Monday, 14 September 2015

A letter on gender and generational relations


Victorian family

Dear…

I think the relationship between the sexes / genders owes a great deal to the fact that before the second half of the twentieth century, and certainly in times before, most women had babies, a great many babies when they were poor, partly because they couldn't help it for lack of reliable contraception, and partly because having a lot of children offered some economic security through the extended family when the children turned into adults and the state wouldn't provide. It should also be added that a good many of the babies, and often the women themselves, died in giving birth. During her lifetime a woman might have been pregnant ten times or more.

Under the circumstances the role of the husband was to provide by any means, and the vast majority of men who did so did not do that through 'careers' but by means of a job, often a very hard one. Even in the lower end of the middle class, hours were long and jobs tedious or dangerous. Manners, sometimes crude, sometimes courteous (because courtesy, like, say, dancing, was a welcome change from the harshness of work) sprang out of that.

With older men like my father, who really did work very hard to provide for us (six days a week, seven to seven back in Hungary, with night classes on top) the manners he regarded as courtesies were by no means patronising or belittling. They were what helped him, and the very hard working women (including my mother), make the world go round. His own father worked on the shop-floor of a shoe factory. His mother took in sewing, as did her sisters.

As to 'power', beyond my father's very limited power at work I did not think he had more power than my mother, indeed rather less, since she made all the important domestic decisions. His work was never brought home. We never saw it but it was he who had the industrial accident that meant he had to walk with painful pins holding his ankle together for the rest of his life. We did see the results of his work.

I sometimes feel that younger, educated middle-class women have no idea of what life was like. All they see in their own lives and their idea of gender relations is the potential indignity and disadvantage to themselves. They are full of self-righteous anger - which is a form of idealism - and can be arrogant and bullying in their language without realising this.

I myself am now getting on for sixty-seven, have retired from teaching (though not from writing, of course) and have no stake in permanent employment. Besides all that I have been very happily married for forty-five years and have two grandchildren so have decided not to allow myself - or indeed my father (especially not him!) - to be verbally chastised by someone younger than my own daughter, who has lived a great deal less and seems to have little historical perspective.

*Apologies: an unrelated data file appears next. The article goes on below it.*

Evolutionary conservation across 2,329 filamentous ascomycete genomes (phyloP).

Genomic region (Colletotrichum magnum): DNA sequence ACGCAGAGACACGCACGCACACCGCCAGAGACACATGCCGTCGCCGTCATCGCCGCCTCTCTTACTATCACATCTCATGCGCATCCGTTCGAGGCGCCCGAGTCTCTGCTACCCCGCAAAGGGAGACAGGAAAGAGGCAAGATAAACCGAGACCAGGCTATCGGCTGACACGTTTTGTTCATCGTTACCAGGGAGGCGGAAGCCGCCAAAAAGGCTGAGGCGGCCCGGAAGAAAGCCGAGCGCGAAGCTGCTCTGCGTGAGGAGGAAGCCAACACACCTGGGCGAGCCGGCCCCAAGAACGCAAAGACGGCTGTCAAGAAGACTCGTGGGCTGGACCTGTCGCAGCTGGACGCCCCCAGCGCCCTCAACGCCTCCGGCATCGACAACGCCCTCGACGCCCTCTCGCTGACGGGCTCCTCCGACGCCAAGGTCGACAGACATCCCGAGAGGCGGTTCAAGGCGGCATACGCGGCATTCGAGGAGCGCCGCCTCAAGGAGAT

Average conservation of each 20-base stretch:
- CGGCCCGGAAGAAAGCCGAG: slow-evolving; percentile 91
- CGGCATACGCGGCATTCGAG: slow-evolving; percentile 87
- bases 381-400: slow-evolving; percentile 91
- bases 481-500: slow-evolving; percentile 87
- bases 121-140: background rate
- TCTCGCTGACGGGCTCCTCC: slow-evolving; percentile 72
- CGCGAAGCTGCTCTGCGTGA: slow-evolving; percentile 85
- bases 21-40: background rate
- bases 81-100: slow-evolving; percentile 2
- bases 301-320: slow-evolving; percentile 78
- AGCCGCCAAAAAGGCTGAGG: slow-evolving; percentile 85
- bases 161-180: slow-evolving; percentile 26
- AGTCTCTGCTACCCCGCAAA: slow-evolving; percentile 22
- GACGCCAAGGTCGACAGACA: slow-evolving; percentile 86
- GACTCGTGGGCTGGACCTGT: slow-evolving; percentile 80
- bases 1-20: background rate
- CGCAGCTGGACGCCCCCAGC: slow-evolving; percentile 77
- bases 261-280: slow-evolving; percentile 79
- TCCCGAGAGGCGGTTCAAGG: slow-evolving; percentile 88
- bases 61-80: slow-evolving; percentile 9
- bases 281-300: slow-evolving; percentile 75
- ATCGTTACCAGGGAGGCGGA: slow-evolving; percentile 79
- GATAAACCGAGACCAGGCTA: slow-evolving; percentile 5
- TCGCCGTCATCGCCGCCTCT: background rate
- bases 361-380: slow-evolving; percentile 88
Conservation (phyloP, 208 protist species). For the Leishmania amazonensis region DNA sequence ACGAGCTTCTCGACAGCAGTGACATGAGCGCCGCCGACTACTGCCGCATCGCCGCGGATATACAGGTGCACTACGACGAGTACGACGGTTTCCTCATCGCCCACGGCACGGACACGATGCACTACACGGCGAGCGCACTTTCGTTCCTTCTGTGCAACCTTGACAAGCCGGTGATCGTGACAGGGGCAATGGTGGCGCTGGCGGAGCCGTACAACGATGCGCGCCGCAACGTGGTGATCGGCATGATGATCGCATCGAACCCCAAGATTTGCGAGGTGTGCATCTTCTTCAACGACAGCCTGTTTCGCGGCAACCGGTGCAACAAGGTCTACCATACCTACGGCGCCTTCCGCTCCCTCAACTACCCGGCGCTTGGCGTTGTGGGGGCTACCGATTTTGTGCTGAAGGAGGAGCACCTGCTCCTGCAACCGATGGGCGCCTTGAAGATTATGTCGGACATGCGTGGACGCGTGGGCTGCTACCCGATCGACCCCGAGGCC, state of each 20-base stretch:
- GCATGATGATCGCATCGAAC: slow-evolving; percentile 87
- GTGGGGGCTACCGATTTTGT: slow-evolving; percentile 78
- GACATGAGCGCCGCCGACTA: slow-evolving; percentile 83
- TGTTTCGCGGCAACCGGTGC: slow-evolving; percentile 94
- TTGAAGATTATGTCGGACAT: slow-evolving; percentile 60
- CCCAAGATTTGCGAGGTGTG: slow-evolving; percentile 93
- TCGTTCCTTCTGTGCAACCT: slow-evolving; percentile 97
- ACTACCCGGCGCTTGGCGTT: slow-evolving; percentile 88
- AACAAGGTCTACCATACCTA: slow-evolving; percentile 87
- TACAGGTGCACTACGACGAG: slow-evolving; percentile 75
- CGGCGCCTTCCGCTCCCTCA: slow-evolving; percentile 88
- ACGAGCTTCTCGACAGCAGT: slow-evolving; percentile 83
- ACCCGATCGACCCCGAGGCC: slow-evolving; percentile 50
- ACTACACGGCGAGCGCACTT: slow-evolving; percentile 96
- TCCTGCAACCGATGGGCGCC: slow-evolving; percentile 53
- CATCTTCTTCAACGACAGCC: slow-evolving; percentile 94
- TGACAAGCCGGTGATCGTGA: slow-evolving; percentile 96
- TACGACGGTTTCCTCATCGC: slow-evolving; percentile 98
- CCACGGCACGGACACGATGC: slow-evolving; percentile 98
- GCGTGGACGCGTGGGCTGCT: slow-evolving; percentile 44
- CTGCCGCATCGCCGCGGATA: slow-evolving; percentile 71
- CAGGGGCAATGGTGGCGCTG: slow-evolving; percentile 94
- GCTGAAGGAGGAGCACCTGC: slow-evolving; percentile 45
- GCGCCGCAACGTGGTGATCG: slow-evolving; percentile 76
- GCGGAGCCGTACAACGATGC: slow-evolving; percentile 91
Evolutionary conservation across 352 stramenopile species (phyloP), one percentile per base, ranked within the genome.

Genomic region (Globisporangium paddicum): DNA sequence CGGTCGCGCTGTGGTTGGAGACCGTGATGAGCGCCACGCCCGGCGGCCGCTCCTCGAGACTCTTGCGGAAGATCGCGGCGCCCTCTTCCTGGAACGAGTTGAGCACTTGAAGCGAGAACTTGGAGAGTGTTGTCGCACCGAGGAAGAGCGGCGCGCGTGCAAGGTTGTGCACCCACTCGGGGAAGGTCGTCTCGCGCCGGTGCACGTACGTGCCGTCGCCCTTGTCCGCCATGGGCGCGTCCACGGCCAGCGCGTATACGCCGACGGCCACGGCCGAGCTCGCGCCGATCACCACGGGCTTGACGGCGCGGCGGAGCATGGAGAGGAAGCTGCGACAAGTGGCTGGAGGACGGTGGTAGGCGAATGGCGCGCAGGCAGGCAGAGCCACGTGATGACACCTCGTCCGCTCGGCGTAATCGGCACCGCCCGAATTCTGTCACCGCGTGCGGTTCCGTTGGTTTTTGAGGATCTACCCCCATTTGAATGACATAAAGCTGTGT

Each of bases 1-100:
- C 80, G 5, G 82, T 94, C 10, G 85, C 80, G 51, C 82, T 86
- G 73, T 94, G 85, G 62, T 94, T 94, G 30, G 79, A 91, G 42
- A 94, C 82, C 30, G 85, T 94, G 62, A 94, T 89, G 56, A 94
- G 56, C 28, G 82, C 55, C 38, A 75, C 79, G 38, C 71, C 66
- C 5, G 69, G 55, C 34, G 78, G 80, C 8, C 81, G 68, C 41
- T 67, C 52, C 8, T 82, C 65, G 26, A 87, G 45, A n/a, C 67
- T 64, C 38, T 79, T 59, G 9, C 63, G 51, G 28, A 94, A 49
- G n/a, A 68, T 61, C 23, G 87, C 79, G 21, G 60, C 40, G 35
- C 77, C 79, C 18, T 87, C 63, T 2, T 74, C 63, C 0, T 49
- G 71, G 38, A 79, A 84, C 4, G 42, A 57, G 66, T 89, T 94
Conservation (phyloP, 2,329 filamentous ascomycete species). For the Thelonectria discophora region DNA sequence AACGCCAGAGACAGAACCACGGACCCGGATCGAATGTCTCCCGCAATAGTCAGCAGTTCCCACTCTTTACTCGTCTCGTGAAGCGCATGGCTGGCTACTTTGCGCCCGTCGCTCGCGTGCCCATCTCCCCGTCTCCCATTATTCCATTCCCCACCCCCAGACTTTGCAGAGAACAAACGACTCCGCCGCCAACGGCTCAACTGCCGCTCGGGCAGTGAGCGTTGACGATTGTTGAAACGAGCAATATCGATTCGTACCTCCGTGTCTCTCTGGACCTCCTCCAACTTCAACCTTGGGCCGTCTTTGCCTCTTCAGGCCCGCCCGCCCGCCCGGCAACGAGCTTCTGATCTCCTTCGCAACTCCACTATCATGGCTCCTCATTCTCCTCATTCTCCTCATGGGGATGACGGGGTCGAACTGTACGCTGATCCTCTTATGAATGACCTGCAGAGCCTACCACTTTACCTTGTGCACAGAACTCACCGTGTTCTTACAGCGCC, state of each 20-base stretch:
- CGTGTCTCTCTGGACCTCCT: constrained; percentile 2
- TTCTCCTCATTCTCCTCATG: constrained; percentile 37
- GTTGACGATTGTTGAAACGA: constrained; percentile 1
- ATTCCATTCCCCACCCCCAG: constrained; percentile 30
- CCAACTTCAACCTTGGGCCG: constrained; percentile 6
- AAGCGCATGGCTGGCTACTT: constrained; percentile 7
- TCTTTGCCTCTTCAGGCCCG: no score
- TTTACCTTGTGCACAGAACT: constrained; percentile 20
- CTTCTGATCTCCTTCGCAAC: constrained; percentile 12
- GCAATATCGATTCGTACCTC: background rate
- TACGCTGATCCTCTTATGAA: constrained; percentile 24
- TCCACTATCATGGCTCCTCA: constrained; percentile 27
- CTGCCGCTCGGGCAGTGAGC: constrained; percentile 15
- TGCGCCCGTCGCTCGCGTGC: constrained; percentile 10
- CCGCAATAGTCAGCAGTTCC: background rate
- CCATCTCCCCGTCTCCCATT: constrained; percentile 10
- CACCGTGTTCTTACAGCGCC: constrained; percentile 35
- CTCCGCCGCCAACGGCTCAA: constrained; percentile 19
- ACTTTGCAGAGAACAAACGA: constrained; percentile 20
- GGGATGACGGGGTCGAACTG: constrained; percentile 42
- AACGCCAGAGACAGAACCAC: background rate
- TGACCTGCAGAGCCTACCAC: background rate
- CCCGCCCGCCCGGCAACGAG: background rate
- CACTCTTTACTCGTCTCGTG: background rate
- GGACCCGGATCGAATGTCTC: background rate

I am of course glad of the changes. I am thoroughly glad that women have many more options than they once had, and am sorry indeed to see them patronised or mistreated. I have both a son and a daughter and wish the very best to them both.

Beyond that life goes on as it does. I am very fond of our women friends and they seem to like me. I don't behave like my father who, as far as I know, never made a pass at anyone but whose ideas of courtesy now appear quaint to some and offensive to others. I don't behave like him because I was born later among different circumstances.

I wish sometimes younger people realised this, or were a little more charitable in their thoughts and imaginations. I realise I now sound very old indeed. There I go again, 'mansplaining'. And somehow I don't care. I really don't care.


Yours, etc…



7 comments:

Sarah Shaw said...

As an older European interested in gender in the twenty-first century, I have found reading invaluable in broadening my own lived experiences of family, work and so on. For instance Plato, St Paul, William Shakespeare, Charles Darwin, Karl Marx, Sigmund Freud, Jean-Paul Sartre, Jacques Lacan and Jacques Derrida. I would like to suggest that it may enhance your patience with younger women if you cast your mind back to your own formative reading of authors such as Christine de Pisan, Mary Wollstonecraft, Charlotte Bronte, Simone de Beauvoir, Tillie Olsen, Adrienne Rich, Audre Lorde, bell hooks, Patricia Hill Collins and Sandra Harding.

Sarah Shaw said...

I meant 'broadening my understanding of my own lived experiences'.

George S said...

Thank you,Sarah - I do of course know a good many of the writers you name, though not the last three.

George S said...

ps Only to add that I take your point but I would find it easier to be patient with younger women if they were a little more patient with those older than themselves.

LadiesAlone said...

Thanks for going to the trouble to explain your position. Unfortunately, I don't care.

George S said...

Thank you for reading despite not caring LadiesAlone. That makes two of us now.

Poetry Pleases! said...

Dear George

Most western women have jam on it and the honest ones (like my wife and sister) freely admit it. Feminists ought to be focusing their attention on women in third world and Islamic countries who seem to have almost no rights. Instead they prefer to moan about the disparity between what men and women earn in places like Hollywood.

Best wishes from Simon R. Gladdish